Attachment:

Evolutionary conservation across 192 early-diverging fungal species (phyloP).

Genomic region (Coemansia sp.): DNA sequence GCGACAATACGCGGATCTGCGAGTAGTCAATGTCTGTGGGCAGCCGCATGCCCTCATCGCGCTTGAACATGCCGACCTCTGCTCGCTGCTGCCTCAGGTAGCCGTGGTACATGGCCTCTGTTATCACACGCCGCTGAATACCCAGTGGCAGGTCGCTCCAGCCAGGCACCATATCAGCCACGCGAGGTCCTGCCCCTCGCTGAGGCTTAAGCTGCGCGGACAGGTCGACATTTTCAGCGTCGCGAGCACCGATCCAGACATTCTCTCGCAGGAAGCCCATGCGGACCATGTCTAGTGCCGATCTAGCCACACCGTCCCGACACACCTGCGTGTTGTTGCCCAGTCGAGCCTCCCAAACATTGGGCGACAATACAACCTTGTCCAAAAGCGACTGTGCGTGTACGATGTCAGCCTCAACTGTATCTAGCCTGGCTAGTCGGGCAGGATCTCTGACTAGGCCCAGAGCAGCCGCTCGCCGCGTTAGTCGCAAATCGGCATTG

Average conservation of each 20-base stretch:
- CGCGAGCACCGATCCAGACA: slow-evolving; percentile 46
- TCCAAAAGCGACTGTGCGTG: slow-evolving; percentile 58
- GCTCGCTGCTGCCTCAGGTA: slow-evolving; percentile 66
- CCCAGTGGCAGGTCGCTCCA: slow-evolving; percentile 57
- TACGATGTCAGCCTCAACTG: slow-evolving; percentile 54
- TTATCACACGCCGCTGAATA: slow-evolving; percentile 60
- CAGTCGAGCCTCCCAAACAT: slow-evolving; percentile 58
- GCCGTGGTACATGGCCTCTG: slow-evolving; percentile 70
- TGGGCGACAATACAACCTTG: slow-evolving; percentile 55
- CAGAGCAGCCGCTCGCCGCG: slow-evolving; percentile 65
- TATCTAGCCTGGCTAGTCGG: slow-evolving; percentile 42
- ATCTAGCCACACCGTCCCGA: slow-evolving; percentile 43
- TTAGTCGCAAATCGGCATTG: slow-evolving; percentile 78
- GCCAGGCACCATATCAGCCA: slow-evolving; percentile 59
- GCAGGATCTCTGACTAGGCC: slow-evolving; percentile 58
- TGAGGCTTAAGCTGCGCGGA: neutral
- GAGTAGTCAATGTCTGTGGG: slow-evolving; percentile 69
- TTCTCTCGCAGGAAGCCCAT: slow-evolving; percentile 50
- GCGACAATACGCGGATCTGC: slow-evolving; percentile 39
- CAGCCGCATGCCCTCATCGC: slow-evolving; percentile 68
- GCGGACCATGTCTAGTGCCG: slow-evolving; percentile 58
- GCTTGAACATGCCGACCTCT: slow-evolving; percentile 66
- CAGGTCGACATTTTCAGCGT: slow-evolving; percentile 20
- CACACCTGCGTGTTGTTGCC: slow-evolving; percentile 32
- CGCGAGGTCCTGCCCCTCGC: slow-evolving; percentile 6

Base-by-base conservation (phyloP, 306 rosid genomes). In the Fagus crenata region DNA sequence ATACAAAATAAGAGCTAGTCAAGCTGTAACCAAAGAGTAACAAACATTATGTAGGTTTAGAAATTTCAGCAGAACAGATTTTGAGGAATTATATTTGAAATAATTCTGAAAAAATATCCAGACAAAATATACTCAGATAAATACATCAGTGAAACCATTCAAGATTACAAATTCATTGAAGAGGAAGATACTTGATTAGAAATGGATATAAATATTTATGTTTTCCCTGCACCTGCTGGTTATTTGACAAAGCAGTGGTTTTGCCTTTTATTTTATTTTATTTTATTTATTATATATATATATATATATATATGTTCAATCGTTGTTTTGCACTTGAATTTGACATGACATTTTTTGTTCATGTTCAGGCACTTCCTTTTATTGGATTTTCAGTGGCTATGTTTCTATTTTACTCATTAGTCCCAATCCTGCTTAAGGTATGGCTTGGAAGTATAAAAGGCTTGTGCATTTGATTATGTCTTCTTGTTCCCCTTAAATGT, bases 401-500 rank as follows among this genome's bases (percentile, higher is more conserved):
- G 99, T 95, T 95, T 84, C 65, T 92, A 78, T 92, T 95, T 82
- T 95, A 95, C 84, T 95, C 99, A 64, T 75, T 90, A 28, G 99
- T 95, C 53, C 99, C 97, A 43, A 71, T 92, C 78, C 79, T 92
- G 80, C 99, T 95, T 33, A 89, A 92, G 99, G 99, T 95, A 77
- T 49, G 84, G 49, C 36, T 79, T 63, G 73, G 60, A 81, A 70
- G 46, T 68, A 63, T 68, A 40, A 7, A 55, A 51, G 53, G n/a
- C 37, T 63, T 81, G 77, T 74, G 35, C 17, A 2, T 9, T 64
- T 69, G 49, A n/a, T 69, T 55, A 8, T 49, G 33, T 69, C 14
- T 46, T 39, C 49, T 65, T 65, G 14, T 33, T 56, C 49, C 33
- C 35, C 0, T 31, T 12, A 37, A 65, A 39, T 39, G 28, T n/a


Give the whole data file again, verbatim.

Evolutionary conservation across 192 early-diverging fungal species (phyloP).

Genomic region (Coemansia sp.): DNA sequence GCGACAATACGCGGATCTGCGAGTAGTCAATGTCTGTGGGCAGCCGCATGCCCTCATCGCGCTTGAACATGCCGACCTCTGCTCGCTGCTGCCTCAGGTAGCCGTGGTACATGGCCTCTGTTATCACACGCCGCTGAATACCCAGTGGCAGGTCGCTCCAGCCAGGCACCATATCAGCCACGCGAGGTCCTGCCCCTCGCTGAGGCTTAAGCTGCGCGGACAGGTCGACATTTTCAGCGTCGCGAGCACCGATCCAGACATTCTCTCGCAGGAAGCCCATGCGGACCATGTCTAGTGCCGATCTAGCCACACCGTCCCGACACACCTGCGTGTTGTTGCCCAGTCGAGCCTCCCAAACATTGGGCGACAATACAACCTTGTCCAAAAGCGACTGTGCGTGTACGATGTCAGCCTCAACTGTATCTAGCCTGGCTAGTCGGGCAGGATCTCTGACTAGGCCCAGAGCAGCCGCTCGCCGCGTTAGTCGCAAATCGGCATTG

Average conservation of each 20-base stretch:
- CGCGAGCACCGATCCAGACA: slow-evolving; percentile 46
- TCCAAAAGCGACTGTGCGTG: slow-evolving; percentile 58
- GCTCGCTGCTGCCTCAGGTA: slow-evolving; percentile 66
- CCCAGTGGCAGGTCGCTCCA: slow-evolving; percentile 57
- TACGATGTCAGCCTCAACTG: slow-evolving; percentile 54
- TTATCACACGCCGCTGAATA: slow-evolving; percentile 60
- CAGTCGAGCCTCCCAAACAT: slow-evolving; percentile 58
- GCCGTGGTACATGGCCTCTG: slow-evolving; percentile 70
- TGGGCGACAATACAACCTTG: slow-evolving; percentile 55
- CAGAGCAGCCGCTCGCCGCG: slow-evolving; percentile 65
- TATCTAGCCTGGCTAGTCGG: slow-evolving; percentile 42
- ATCTAGCCACACCGTCCCGA: slow-evolving; percentile 43
- TTAGTCGCAAATCGGCATTG: slow-evolving; percentile 78
- GCCAGGCACCATATCAGCCA: slow-evolving; percentile 59
- GCAGGATCTCTGACTAGGCC: slow-evolving; percentile 58
- TGAGGCTTAAGCTGCGCGGA: neutral
- GAGTAGTCAATGTCTGTGGG: slow-evolving; percentile 69
- TTCTCTCGCAGGAAGCCCAT: slow-evolving; percentile 50
- GCGACAATACGCGGATCTGC: slow-evolving; percentile 39
- CAGCCGCATGCCCTCATCGC: slow-evolving; percentile 68
- GCGGACCATGTCTAGTGCCG: slow-evolving; percentile 58
- GCTTGAACATGCCGACCTCT: slow-evolving; percentile 66
- CAGGTCGACATTTTCAGCGT: slow-evolving; percentile 20
- CACACCTGCGTGTTGTTGCC: slow-evolving; percentile 32
- CGCGAGGTCCTGCCCCTCGC: slow-evolving; percentile 6

Base-by-base conservation (phyloP, 306 rosid genomes). In the Fagus crenata region DNA sequence ATACAAAATAAGAGCTAGTCAAGCTGTAACCAAAGAGTAACAAACATTATGTAGGTTTAGAAATTTCAGCAGAACAGATTTTGAGGAATTATATTTGAAATAATTCTGAAAAAATATCCAGACAAAATATACTCAGATAAATACATCAGTGAAACCATTCAAGATTACAAATTCATTGAAGAGGAAGATACTTGATTAGAAATGGATATAAATATTTATGTTTTCCCTGCACCTGCTGGTTATTTGACAAAGCAGTGGTTTTGCCTTTTATTTTATTTTATTTTATTTATTATATATATATATATATATATATGTTCAATCGTTGTTTTGCACTTGAATTTGACATGACATTTTTTGTTCATGTTCAGGCACTTCCTTTTATTGGATTTTCAGTGGCTATGTTTCTATTTTACTCATTAGTCCCAATCCTGCTTAAGGTATGGCTTGGAAGTATAAAAGGCTTGTGCATTTGATTATGTCTTCTTGTTCCCCTTAAATGT, bases 401-500 rank as follows among this genome's bases (percentile, higher is more conserved):
- G 99, T 95, T 95, T 84, C 65, T 92, A 78, T 92, T 95, T 82
- T 95, A 95, C 84, T 95, C 99, A 64, T 75, T 90, A 28, G 99
- T 95, C 53, C 99, C 97, A 43, A 71, T 92, C 78, C 79, T 92
- G 80, C 99, T 95, T 33, A 89, A 92, G 99, G 99, T 95, A 77
- T 49, G 84, G 49, C 36, T 79, T 63, G 73, G 60, A 81, A 70
- G 46, T 68, A 63, T 68, A 40, A 7, A 55, A 51, G 53, G n/a
- C 37, T 63, T 81, G 77, T 74, G 35, C 17, A 2, T 9, T 64
- T 69, G 49, A n/a, T 69, T 55, A 8, T 49, G 33, T 69, C 14
- T 46, T 39, C 49, T 65, T 65, G 14, T 33, T 56, C 49, C 33
- C 35, C 0, T 31, T 12, A 37, A 65, A 39, T 39, G 28, T n/a